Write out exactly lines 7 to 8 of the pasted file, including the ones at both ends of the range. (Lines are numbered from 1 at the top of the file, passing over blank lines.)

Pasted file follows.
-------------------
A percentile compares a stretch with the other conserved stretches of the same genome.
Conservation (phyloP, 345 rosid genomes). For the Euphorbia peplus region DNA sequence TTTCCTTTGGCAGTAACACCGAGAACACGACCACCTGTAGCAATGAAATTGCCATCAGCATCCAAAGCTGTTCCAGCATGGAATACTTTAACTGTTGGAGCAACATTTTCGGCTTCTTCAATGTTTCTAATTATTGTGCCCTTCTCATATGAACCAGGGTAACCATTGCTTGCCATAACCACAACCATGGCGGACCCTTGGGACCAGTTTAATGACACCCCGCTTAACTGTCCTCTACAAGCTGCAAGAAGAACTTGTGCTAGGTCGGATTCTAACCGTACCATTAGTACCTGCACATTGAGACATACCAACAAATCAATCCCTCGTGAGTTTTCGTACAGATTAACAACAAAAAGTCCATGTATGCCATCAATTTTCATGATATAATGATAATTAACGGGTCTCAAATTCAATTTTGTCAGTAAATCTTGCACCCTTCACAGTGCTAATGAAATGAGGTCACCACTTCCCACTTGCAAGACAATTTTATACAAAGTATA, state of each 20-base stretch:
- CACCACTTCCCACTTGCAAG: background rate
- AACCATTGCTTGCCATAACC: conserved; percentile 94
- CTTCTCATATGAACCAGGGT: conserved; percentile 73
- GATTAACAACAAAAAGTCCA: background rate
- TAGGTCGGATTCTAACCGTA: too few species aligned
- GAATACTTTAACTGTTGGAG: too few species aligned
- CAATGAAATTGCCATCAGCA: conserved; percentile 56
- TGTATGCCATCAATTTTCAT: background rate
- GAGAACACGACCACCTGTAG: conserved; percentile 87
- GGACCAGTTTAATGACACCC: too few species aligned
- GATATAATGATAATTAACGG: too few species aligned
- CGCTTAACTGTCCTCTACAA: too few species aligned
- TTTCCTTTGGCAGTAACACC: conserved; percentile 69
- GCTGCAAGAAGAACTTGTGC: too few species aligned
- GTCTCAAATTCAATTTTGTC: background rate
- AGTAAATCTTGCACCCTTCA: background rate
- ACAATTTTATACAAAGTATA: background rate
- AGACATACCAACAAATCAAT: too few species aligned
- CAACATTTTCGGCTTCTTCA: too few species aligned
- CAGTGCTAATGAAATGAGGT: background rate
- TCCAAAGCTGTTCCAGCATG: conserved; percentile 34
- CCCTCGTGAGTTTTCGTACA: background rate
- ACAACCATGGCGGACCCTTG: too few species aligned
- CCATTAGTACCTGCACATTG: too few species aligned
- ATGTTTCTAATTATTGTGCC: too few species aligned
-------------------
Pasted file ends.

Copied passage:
- TAGGTCGGATTCTAACCGTA: too few species aligned
- GAATACTTTAACTGTTGGAG: too few species aligned